The Landscapes of Casta Paintings: Depictions of Social Anxieties in XVIII Century New Spanish Art

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  1. 1. Natalia Caldas

    The CulturePlex Laboratory - Western University (University of Western Ontario)

  2. 2. Elika Ortega

    The CulturePlex Laboratory - Western University (University of Western Ontario)

  3. 3. David Michael Brown

    The CulturePlex Laboratory - Western University (University of Western Ontario)

  4. 4. Juan Luis Suárez

    The CulturePlex Laboratory - Western University (University of Western Ontario)

  5. 5. Antonio Jiménez-Mavillard

    The CulturePlex Laboratory - Western University (University of Western Ontario)

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1. Introduction
Casta painting was one of the most popular non-religious artistic genres in New Spain (present day Mexico) during the XVIII century. They come in series of up to sixteen scenes, each one showing an interracial couple and their offspring usually carrying out daily activities in everyday settings. In these paintings, artists depicted the three main ethnic groups making up Mexico’s colonial population: Españoles, Indios, and Negros, and the process of mestizaje. Produced mostly in Mexico City and Puebla, Casta paintings reached a peak in production between 1770 and 1780, disappearing at the beginning of the 19th century as the War of Independence began and a generalized rejection of colonial structures took hold. In New Spanish society casta referred to race, both in biological and social terms 1. This notion was the basis of a caste system that pervaded New Spanish life at the time; a form of colonial control informing the kind of jobs people could do, where they could live, the civil liberties they had, and whether they paid taxes. According to Edward Long, the caste system had three general purposes: “first, to guarantee that each race occupy a social niche assigned by nature; second, to offer the possibility of improving one’s blood through the right pattern of mixing; third, to inhibit the mixture of Indians and Blacks, which was deemed the more dangerous to the Spanish social order” 2. Blood mending–a process that was believed to make the offspring of interracial couples return to a pure European bloodline–was in the Spanish elite’s eyes a way to assert their prominence. A control mechanism serving colonial concerns, blood mending was commonly staged in Casta paintings and, along with hierarchical and structured serialization, appears to suggest an ordered and stable social system 3.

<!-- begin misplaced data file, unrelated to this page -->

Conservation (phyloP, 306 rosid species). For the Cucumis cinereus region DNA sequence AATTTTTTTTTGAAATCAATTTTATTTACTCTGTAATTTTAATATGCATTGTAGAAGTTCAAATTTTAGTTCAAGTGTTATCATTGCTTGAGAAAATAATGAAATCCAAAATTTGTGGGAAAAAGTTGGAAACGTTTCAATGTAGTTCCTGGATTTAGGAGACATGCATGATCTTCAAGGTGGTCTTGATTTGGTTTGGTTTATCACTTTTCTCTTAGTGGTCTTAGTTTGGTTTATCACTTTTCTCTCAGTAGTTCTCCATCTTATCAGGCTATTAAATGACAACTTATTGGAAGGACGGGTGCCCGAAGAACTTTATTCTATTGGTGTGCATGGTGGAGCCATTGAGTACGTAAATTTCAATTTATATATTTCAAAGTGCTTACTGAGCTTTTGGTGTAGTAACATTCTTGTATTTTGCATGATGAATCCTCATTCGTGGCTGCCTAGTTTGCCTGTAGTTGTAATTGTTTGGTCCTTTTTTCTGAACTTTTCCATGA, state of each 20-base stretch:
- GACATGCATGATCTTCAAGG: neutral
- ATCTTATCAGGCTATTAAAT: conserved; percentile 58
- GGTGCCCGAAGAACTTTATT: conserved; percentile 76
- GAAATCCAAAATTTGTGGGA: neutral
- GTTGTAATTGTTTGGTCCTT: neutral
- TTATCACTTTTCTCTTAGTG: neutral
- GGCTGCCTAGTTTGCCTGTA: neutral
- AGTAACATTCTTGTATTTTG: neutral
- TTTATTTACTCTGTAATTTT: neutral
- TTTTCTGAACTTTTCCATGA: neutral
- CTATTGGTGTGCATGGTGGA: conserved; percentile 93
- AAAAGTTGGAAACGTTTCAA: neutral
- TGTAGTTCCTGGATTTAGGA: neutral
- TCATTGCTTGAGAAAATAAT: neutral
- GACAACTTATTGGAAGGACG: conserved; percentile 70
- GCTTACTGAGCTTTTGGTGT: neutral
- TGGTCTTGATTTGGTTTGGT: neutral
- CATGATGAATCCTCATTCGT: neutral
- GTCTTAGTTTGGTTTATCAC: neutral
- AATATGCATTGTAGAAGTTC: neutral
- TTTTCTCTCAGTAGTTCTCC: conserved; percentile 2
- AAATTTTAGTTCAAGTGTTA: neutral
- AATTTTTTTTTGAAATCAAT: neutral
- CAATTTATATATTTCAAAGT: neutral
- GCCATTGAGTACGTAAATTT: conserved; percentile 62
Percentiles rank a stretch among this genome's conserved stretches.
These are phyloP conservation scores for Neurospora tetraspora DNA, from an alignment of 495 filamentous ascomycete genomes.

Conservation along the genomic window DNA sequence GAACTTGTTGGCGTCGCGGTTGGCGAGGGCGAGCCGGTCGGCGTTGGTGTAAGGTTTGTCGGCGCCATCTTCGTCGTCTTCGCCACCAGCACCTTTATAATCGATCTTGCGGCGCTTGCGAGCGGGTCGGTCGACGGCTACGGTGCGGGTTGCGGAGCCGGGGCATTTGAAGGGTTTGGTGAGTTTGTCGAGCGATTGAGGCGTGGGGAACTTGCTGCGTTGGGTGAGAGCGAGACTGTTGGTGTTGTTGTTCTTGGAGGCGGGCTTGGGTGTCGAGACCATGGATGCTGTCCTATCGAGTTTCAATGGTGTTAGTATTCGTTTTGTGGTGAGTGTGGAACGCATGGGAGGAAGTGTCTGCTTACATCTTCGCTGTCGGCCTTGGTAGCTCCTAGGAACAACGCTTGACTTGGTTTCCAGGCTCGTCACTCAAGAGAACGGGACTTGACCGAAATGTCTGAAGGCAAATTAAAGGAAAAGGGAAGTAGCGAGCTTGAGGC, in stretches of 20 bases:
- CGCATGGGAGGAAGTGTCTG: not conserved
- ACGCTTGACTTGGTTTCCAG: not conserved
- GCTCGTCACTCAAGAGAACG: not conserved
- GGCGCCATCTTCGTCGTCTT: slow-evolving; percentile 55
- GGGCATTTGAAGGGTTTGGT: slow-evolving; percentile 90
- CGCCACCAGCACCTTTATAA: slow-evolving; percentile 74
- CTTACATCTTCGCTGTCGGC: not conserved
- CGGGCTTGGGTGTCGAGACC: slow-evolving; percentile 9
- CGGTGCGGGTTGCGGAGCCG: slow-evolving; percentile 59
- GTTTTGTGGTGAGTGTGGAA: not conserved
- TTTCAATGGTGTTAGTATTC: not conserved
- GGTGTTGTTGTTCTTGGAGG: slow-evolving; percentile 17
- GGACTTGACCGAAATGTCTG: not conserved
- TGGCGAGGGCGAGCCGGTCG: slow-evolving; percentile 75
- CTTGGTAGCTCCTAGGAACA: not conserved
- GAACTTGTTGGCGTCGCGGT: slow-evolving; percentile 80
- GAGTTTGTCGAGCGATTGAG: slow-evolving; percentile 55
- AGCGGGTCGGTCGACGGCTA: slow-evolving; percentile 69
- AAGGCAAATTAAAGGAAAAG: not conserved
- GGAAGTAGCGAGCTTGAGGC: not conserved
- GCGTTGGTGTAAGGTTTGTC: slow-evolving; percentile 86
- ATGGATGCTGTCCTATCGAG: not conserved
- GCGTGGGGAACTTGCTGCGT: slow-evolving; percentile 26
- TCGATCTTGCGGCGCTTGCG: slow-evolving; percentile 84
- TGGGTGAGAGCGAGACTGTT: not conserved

Critics have suggested that Casta paintings served as souvenirs–postcards–of the new world and, thus, showed a functioning and harmonious society 4. As a matter of fact, Magali Carrera has stated that “as visualizations of race, Casta paintings stabilize the ambiguity and complexity of physical race by locating the meanings of race in the confluence, interactions, and mediations between and among physical, social, and economic spaces” 5. Because of the composition and titles of Casta paintings, much literature has focused on their function as documents cataloguing the existence of the main races and the many resulting combinations –upwards of fifty according to Nicolás León 6. We take the painting’s titles as metadata rooted in the hegemonic perception of the groups depicted and explore their inconsistencies; for example, how in thecasta system ‘casta’ simultaneously refers to both a specific mix like ‘Barcino’ or ‘Coyote’ and to the whole set of possible mestizaje instances. For Margarita de Orellana, the proliferation of terms and the representation of many castas showed the discontinuity of the mestizaje phenomenon. Furthermore, by dividing and fragmenting it, the complexity of mestizaje was over simplified 7. The fact that many of Casta paintings were commissioned by and for Spanish patrons, and even meant to be sent to Europe 8, explains the intent to reduce the complexity of mestizaje and to show the stability of life in the Americas. Moreover, the notion of blood mending in the caste system, observable in the paintings, sought to put an end to “the widely held notion in Europe that everybody in the Americas was hopelessly mixed” 9. We argue that by artificially emphasizing the division of castas, these paintings sought to reassure the Spanish who feared their demise in New Spanish society, but ultimately failed to do so.

2. Overview and Methodology
In this study we challenge the hierarchical catalogue view embedded in Casta paintings. Instead of looking at castas in their rigid classifications, we have examined them as a group making up the larger and more complex figure of the mestizo. In that sense, we take casta as a group category referring to all mestizos resulting out of Español, Indio, and Negro. We base this assertion following Octavio Paz for whom, “among all the groups making up New Spain’s populations, mestizos were the only ones embodying that society, its true children… Furthermore, they were those who made it not only new, but another” (our translation) 10. In addition, instead of looking at particular series we have built a database with descriptions of over two hundred paintings. Painting description included extracting a total of 618 characters and marking them by casta (as assigned to them in the paintings’ title), gender, as “parent” or “child”, and the activity they are doing. Casta painting critics have often pointed out that far from being a harmonious reflection of the caste system, they highlight the tensions and complexities underlying it. We build upon this through an extensive data approach and analysis. We believe this global approach has the capacity to show how, far from pacifying Spanish fears and concerns, Casta paintings confirm them and suggest prevalent mestizaje and the loss of Spanish prominence.

3. Results